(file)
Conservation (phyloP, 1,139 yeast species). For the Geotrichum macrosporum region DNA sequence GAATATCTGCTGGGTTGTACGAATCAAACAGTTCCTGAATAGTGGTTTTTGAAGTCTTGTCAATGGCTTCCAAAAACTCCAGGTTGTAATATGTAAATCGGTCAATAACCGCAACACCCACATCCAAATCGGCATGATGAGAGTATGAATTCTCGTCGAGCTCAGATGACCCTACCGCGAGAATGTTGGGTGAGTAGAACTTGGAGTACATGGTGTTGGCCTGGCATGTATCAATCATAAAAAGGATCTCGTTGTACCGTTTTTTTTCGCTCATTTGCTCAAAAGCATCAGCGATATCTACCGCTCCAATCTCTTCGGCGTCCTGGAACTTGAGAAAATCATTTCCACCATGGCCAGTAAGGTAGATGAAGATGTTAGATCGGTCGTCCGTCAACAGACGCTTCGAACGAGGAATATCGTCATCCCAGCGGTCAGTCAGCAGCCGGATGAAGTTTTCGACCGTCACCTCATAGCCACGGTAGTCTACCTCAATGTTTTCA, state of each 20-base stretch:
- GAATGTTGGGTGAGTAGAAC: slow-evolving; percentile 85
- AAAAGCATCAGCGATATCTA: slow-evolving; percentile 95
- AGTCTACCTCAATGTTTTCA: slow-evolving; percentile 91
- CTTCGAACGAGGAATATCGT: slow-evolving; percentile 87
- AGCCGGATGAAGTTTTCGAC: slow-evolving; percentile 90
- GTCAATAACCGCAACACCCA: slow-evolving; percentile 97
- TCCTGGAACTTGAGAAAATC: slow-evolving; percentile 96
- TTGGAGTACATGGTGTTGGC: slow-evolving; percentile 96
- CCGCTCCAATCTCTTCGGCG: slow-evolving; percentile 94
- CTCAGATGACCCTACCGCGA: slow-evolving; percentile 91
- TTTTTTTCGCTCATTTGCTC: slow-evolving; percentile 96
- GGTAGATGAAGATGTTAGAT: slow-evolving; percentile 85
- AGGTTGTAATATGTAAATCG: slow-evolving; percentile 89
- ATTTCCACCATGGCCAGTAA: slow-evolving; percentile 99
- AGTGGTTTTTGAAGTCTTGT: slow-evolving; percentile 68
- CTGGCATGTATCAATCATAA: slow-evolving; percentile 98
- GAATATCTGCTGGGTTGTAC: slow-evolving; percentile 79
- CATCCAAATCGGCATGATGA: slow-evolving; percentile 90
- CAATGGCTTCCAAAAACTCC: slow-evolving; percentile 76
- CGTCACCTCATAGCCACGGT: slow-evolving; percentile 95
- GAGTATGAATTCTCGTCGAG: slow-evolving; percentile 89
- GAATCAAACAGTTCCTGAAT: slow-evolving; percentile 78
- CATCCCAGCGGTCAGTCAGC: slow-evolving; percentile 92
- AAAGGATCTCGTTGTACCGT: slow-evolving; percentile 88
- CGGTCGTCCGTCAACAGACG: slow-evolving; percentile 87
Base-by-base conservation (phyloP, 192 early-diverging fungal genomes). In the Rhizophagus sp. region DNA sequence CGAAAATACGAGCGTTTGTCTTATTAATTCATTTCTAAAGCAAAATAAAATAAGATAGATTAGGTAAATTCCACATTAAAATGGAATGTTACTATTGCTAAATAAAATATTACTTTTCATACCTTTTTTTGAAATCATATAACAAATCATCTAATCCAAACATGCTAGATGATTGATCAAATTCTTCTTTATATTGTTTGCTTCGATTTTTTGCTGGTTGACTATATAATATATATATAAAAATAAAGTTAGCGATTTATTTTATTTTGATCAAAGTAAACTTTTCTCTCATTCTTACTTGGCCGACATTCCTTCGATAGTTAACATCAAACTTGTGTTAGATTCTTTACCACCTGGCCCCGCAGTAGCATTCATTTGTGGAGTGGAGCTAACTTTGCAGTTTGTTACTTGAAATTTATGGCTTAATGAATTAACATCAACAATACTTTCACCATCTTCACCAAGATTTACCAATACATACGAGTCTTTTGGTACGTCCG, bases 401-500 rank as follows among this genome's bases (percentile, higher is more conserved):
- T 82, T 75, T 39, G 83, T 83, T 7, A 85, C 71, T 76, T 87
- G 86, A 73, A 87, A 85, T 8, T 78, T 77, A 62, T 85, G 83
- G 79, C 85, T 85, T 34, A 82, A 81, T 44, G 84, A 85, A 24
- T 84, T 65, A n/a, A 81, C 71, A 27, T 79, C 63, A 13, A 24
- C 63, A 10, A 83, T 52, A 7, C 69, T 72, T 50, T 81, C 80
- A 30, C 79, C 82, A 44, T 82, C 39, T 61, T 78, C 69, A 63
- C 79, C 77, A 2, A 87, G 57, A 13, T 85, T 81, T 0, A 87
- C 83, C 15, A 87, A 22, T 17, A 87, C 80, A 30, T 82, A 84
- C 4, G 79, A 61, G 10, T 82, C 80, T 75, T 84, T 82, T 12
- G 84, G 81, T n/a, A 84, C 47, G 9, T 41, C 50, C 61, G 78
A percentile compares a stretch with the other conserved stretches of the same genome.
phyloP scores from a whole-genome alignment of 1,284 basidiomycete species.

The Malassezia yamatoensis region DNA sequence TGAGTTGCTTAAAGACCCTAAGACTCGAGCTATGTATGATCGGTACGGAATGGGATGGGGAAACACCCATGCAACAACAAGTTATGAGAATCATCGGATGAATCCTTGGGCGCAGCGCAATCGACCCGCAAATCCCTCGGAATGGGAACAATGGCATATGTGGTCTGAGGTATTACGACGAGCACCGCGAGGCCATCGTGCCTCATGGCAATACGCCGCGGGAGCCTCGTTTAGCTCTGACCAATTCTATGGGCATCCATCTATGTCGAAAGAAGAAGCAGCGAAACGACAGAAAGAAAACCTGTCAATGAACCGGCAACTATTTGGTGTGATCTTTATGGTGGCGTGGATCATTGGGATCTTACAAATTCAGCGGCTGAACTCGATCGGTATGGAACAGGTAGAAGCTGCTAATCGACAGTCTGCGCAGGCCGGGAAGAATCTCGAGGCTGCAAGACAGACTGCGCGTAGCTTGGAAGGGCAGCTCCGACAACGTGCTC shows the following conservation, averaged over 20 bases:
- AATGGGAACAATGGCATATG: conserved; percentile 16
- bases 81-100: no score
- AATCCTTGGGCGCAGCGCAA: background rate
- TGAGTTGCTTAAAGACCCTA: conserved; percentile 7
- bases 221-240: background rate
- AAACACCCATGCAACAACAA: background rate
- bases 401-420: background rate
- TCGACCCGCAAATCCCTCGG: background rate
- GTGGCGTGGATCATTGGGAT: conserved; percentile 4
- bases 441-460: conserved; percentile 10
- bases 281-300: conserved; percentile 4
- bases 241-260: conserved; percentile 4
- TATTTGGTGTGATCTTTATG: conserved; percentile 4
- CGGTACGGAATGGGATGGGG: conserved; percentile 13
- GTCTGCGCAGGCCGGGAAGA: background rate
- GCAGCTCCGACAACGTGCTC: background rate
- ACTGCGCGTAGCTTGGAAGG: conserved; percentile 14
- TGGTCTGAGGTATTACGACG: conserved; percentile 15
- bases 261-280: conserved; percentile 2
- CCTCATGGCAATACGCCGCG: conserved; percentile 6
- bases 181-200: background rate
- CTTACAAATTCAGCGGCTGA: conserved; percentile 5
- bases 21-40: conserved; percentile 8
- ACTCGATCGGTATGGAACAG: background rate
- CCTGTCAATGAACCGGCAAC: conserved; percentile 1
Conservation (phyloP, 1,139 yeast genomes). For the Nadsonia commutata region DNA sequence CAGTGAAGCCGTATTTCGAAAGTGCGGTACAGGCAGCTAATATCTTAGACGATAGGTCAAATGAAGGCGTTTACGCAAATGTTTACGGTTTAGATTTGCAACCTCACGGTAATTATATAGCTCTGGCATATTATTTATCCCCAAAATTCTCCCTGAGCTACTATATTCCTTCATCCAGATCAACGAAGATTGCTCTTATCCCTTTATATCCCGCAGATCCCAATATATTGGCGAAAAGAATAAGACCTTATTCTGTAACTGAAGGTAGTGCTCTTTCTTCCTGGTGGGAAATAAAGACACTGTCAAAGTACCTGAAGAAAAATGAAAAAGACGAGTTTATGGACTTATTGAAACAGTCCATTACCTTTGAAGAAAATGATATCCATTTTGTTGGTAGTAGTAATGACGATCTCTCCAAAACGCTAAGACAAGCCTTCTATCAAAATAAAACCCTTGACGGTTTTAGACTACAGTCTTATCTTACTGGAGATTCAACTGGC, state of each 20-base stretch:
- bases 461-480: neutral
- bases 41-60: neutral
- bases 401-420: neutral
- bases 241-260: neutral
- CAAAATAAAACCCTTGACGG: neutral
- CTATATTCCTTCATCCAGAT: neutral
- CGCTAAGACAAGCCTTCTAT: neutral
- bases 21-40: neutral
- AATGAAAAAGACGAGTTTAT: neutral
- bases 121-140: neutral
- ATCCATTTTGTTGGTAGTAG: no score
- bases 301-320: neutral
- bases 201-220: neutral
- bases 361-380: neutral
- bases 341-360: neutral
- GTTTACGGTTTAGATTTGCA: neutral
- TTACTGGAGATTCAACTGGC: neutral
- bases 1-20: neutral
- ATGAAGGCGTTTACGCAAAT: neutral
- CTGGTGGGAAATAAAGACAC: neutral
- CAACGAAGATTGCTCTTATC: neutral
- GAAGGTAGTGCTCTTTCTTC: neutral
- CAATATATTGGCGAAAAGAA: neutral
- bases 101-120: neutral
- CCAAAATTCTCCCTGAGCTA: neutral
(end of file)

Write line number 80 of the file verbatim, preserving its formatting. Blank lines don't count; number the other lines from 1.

- bases 361-380: neutral